Overnight, 12 Chinese MiGs were dispatched to intercept a single CIA B-17 spy plane. They failed and two of them crashed.

On the night of March 13, 1958, a Mig-17PF piloted by Wang Guo Shan of the 18th Division was the PLAAF’s last chance against a 34th Squadron (Black Bat) B-17 which had flown over the southern provinces for six hours.

After Mao’s Communists took control of mainland China in 1949, the United States’ Central Intelligence Agency (CIA) developed a difficult partnership with the Chinese Nationalist government in Taiwan for covert air operations over the mainland. – dropping agents and propaganda, and collecting signals, images and nuclear weapons. intelligence. But Communist China’s air defenses reacted with determination and ingenuity to unwanted intruders.

In fact, as explained by Chris Pocock with Clarence Fu in The Black Bats CIA Spy Flights Over China from Taiwan 1951-1969, Chinese military technicians adapted Soviet equipment and tactics. In 1957, the 11th Aviation School of the People’s Liberation Army (PLAAF) and the 14th and 18th Air Divisions worked to improve the performance of the newly arrived MiG-17PF fighters. The shortcomings of the aircraft‘s RP-5 interceptor radar were already apparent to Western and Chinese intelligence services. First, the effective range was only two and a half miles. Second, operating below about 3,000 feet, it could not distinguish aircraft targets from the echo on the ground.

One solution explored by the Chinese to the second problem was to inhibit the radar’s downward sweep by -14 degrees in elevation. The upward sweep started from two degrees below the horizontal and could still be adequate for interception, provided the MiG pilot is properly guided by the Ground Controlled Intercept (GCI) to fly towards the target at the same altitude. But the PLAAF soon realized that in order to intercept a relatively slowly flying target like the B-17, the MiG-17 had to fly at an angle of attack (AoA) of 4 to 5 degrees to prevent it from stalling. . At this attitude, the -2 degree sweep was unnecessary, unless the target was over the interceptor. As the Taiwanese intruders flew at 1,000 feet, they were usually found below the interceptors. And it would be suicide for MiG pilots to try to fly lower at night.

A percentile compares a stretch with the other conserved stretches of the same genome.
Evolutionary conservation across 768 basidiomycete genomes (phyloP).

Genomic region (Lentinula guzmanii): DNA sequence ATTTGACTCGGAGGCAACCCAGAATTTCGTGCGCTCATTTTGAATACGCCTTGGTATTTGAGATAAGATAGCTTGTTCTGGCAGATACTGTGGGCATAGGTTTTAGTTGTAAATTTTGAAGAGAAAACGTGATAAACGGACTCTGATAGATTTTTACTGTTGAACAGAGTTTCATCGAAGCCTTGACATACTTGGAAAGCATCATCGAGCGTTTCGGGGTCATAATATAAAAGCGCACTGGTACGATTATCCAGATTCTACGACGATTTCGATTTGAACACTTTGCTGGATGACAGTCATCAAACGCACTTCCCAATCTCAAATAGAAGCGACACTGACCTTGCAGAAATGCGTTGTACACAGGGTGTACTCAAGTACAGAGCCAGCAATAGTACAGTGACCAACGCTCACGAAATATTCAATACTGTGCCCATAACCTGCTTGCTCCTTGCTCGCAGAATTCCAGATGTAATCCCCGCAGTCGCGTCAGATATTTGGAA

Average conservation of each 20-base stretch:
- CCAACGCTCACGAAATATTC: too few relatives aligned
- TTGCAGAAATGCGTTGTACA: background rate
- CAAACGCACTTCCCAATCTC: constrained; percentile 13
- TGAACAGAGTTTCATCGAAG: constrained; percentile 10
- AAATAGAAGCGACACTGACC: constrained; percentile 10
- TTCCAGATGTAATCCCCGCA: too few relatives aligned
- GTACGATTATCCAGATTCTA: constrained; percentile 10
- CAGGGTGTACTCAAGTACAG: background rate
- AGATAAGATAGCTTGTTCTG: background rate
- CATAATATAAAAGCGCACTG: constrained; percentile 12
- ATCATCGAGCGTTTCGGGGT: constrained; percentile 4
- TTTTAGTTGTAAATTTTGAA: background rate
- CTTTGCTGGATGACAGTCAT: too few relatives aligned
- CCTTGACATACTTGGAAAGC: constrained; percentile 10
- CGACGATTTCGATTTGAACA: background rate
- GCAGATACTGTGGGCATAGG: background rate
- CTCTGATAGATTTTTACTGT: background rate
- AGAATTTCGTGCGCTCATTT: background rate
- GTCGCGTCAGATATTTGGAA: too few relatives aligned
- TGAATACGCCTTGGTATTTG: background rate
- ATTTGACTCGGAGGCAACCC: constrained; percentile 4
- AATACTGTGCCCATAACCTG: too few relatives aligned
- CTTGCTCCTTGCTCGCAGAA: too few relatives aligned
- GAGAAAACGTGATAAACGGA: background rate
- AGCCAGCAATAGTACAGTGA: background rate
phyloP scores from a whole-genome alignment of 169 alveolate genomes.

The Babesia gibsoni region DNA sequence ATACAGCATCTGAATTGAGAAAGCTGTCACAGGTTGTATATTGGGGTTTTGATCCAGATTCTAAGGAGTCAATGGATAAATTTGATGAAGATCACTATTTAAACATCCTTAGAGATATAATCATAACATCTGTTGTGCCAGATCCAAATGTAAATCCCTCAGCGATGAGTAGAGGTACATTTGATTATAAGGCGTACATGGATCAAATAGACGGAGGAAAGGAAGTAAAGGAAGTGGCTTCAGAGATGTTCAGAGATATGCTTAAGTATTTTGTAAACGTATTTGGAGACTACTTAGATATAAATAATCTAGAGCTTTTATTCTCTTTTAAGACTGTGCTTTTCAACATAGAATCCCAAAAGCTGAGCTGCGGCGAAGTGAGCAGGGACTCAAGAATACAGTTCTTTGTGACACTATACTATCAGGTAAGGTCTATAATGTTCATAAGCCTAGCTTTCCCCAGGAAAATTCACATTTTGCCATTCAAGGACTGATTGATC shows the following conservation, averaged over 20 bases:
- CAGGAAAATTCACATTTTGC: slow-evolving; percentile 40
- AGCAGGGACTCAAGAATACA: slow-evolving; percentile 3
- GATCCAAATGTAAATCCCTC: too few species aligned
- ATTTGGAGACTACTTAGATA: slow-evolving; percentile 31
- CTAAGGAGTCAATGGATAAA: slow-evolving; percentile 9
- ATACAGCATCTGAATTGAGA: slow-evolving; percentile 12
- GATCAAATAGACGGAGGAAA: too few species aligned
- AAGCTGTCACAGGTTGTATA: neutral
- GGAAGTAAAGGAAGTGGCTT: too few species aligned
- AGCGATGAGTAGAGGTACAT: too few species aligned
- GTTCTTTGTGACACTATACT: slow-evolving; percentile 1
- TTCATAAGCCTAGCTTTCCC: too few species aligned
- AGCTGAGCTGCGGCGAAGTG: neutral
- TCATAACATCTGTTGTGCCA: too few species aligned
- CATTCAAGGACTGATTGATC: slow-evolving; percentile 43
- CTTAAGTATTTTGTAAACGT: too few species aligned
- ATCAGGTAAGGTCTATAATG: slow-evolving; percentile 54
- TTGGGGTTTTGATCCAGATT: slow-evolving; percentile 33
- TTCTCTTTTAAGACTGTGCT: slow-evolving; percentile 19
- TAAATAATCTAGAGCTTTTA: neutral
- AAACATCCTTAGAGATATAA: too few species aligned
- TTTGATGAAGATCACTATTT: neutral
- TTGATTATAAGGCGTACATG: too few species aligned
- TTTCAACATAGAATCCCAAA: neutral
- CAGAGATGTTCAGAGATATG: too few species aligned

Chinese pilots and technicians have still thought about it. The downward sweep of the radar was inhibited by only seven degrees. When the MiG was flying at 4-5 degrees AoA, the radar was effectively 2-3 degrees below horizontal. This could provide a target sweep without including a lot of ground clutter.

MiG-17PFs equipped with radars were launched into the battle to intercept intruders. On the night of March 13, 1958, a Mig-17PF piloted by Wang Guo Shan of the 18th Division was the PLAAF’s last chance against a 34th Squadron (Black Bat) B-17 which had flown over the southern provinces for six hours. No less than eleven MiG-15s had already been dispatched further north when Wang took off from Shati airfield in Guangdong. As the B-17 left the mainland and flew at low altitude, Wang pursued it for 50 miles. Running out of fuel, it was directed by GCI to land at Shuixi Airfield on the Leizhou Peninsula north of Hainan Island. But fog blanketed the airfield and Wang crashed and was killed as he tried to approach.

It was the second fatal loss of the night for the PLAAF. Earlier, a MiG-15bis piloted by Yang Yu Jiang had taken off from Changsha to serve as a radio relay plane in the search for the B-17. Contact with the pilot was lost shortly after takeoff, and the MiG crashed near Datuopu airfield at 11:00 p.m.

The Black Bats CIA Spy Flights Over China from Taiwan 1951-1969 is published by Schiffer Publishing and can be ordered here.

At night, 12 Chinese MiGs were dispatched to intercept a single B-17 spy plane.  They failed and two of them crashed.

Photo credit: US Air Force

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